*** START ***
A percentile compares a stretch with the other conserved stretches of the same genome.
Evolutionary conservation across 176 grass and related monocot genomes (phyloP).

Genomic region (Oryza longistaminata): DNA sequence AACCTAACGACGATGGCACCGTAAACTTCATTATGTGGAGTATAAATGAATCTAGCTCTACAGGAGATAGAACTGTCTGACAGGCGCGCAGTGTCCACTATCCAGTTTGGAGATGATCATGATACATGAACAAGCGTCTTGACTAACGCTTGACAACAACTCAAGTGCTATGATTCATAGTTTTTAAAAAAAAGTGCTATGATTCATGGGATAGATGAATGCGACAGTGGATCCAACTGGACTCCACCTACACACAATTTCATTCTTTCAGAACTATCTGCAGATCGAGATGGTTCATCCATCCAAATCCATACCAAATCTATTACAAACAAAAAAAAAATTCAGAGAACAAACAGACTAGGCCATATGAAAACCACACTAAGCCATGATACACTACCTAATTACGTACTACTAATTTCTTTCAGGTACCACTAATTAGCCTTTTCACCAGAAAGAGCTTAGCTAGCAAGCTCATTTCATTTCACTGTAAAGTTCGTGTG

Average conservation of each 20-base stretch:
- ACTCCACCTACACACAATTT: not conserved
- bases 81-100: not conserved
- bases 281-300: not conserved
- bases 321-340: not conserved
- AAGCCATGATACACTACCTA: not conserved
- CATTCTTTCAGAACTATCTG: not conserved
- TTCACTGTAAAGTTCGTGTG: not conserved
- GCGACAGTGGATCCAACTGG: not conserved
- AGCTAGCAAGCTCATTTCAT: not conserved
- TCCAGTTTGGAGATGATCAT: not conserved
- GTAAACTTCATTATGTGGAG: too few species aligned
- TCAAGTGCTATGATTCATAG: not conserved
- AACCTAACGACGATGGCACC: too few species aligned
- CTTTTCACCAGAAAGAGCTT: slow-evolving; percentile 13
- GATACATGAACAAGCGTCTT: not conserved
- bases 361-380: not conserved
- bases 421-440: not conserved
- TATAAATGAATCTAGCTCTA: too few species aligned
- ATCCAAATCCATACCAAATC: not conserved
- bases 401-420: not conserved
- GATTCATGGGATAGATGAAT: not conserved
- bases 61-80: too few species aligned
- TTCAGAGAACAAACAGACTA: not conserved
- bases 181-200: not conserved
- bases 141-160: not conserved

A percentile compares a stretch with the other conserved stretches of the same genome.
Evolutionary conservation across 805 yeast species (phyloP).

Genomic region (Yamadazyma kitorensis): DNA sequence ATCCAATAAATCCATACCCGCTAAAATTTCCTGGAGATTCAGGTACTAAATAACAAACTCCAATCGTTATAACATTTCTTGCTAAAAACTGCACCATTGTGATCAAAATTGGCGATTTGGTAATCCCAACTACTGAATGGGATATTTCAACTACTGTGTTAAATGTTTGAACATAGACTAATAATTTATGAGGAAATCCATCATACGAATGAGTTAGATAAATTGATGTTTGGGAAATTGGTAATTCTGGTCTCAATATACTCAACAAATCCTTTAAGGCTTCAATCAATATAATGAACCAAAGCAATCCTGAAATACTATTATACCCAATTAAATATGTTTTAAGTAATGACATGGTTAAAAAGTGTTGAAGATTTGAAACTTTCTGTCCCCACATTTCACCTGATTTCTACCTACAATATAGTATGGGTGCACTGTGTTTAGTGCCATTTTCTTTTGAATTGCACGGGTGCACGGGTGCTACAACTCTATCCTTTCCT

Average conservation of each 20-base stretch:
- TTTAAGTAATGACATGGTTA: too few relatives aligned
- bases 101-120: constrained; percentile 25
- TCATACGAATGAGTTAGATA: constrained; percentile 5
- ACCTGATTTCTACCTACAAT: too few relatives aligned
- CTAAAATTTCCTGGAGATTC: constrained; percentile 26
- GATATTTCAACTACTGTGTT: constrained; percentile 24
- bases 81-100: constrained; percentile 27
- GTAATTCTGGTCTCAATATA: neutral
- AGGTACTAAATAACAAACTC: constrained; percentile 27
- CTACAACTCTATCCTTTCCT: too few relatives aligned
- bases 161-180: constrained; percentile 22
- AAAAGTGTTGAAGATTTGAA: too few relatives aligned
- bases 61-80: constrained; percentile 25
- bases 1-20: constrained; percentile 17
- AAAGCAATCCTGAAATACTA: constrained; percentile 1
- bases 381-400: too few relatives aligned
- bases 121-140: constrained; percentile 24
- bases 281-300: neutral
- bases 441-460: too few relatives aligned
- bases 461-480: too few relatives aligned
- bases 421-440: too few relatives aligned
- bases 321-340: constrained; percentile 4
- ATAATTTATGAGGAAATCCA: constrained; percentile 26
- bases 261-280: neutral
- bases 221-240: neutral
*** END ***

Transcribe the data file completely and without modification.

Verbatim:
A percentile compares a stretch with the other conserved stretches of the same genome.
Evolutionary conservation across 176 grass and related monocot genomes (phyloP).

Genomic region (Oryza longistaminata): DNA sequence AACCTAACGACGATGGCACCGTAAACTTCATTATGTGGAGTATAAATGAATCTAGCTCTACAGGAGATAGAACTGTCTGACAGGCGCGCAGTGTCCACTATCCAGTTTGGAGATGATCATGATACATGAACAAGCGTCTTGACTAACGCTTGACAACAACTCAAGTGCTATGATTCATAGTTTTTAAAAAAAAGTGCTATGATTCATGGGATAGATGAATGCGACAGTGGATCCAACTGGACTCCACCTACACACAATTTCATTCTTTCAGAACTATCTGCAGATCGAGATGGTTCATCCATCCAAATCCATACCAAATCTATTACAAACAAAAAAAAAATTCAGAGAACAAACAGACTAGGCCATATGAAAACCACACTAAGCCATGATACACTACCTAATTACGTACTACTAATTTCTTTCAGGTACCACTAATTAGCCTTTTCACCAGAAAGAGCTTAGCTAGCAAGCTCATTTCATTTCACTGTAAAGTTCGTGTG

Average conservation of each 20-base stretch:
- ACTCCACCTACACACAATTT: not conserved
- bases 81-100: not conserved
- bases 281-300: not conserved
- bases 321-340: not conserved
- AAGCCATGATACACTACCTA: not conserved
- CATTCTTTCAGAACTATCTG: not conserved
- TTCACTGTAAAGTTCGTGTG: not conserved
- GCGACAGTGGATCCAACTGG: not conserved
- AGCTAGCAAGCTCATTTCAT: not conserved
- TCCAGTTTGGAGATGATCAT: not conserved
- GTAAACTTCATTATGTGGAG: too few species aligned
- TCAAGTGCTATGATTCATAG: not conserved
- AACCTAACGACGATGGCACC: too few species aligned
- CTTTTCACCAGAAAGAGCTT: slow-evolving; percentile 13
- GATACATGAACAAGCGTCTT: not conserved
- bases 361-380: not conserved
- bases 421-440: not conserved
- TATAAATGAATCTAGCTCTA: too few species aligned
- ATCCAAATCCATACCAAATC: not conserved
- bases 401-420: not conserved
- GATTCATGGGATAGATGAAT: not conserved
- bases 61-80: too few species aligned
- TTCAGAGAACAAACAGACTA: not conserved
- bases 181-200: not conserved
- bases 141-160: not conserved

A percentile compares a stretch with the other conserved stretches of the same genome.
Evolutionary conservation across 805 yeast species (phyloP).

Genomic region (Yamadazyma kitorensis): DNA sequence ATCCAATAAATCCATACCCGCTAAAATTTCCTGGAGATTCAGGTACTAAATAACAAACTCCAATCGTTATAACATTTCTTGCTAAAAACTGCACCATTGTGATCAAAATTGGCGATTTGGTAATCCCAACTACTGAATGGGATATTTCAACTACTGTGTTAAATGTTTGAACATAGACTAATAATTTATGAGGAAATCCATCATACGAATGAGTTAGATAAATTGATGTTTGGGAAATTGGTAATTCTGGTCTCAATATACTCAACAAATCCTTTAAGGCTTCAATCAATATAATGAACCAAAGCAATCCTGAAATACTATTATACCCAATTAAATATGTTTTAAGTAATGACATGGTTAAAAAGTGTTGAAGATTTGAAACTTTCTGTCCCCACATTTCACCTGATTTCTACCTACAATATAGTATGGGTGCACTGTGTTTAGTGCCATTTTCTTTTGAATTGCACGGGTGCACGGGTGCTACAACTCTATCCTTTCCT

Average conservation of each 20-base stretch:
- TTTAAGTAATGACATGGTTA: too few relatives aligned
- bases 101-120: constrained; percentile 25
- TCATACGAATGAGTTAGATA: constrained; percentile 5
- ACCTGATTTCTACCTACAAT: too few relatives aligned
- CTAAAATTTCCTGGAGATTC: constrained; percentile 26
- GATATTTCAACTACTGTGTT: constrained; percentile 24
- bases 81-100: constrained; percentile 27
- GTAATTCTGGTCTCAATATA: neutral
- AGGTACTAAATAACAAACTC: constrained; percentile 27
- CTACAACTCTATCCTTTCCT: too few relatives aligned
- bases 161-180: constrained; percentile 22
- AAAAGTGTTGAAGATTTGAA: too few relatives aligned
- bases 61-80: constrained; percentile 25
- bases 1-20: constrained; percentile 17
- AAAGCAATCCTGAAATACTA: constrained; percentile 1
- bases 381-400: too few relatives aligned
- bases 121-140: constrained; percentile 24
- bases 281-300: neutral
- bases 441-460: too few relatives aligned
- bases 461-480: too few relatives aligned
- bases 421-440: too few relatives aligned
- bases 321-340: constrained; percentile 4
- ATAATTTATGAGGAAATCCA: constrained; percentile 26
- bases 261-280: neutral
- bases 221-240: neutral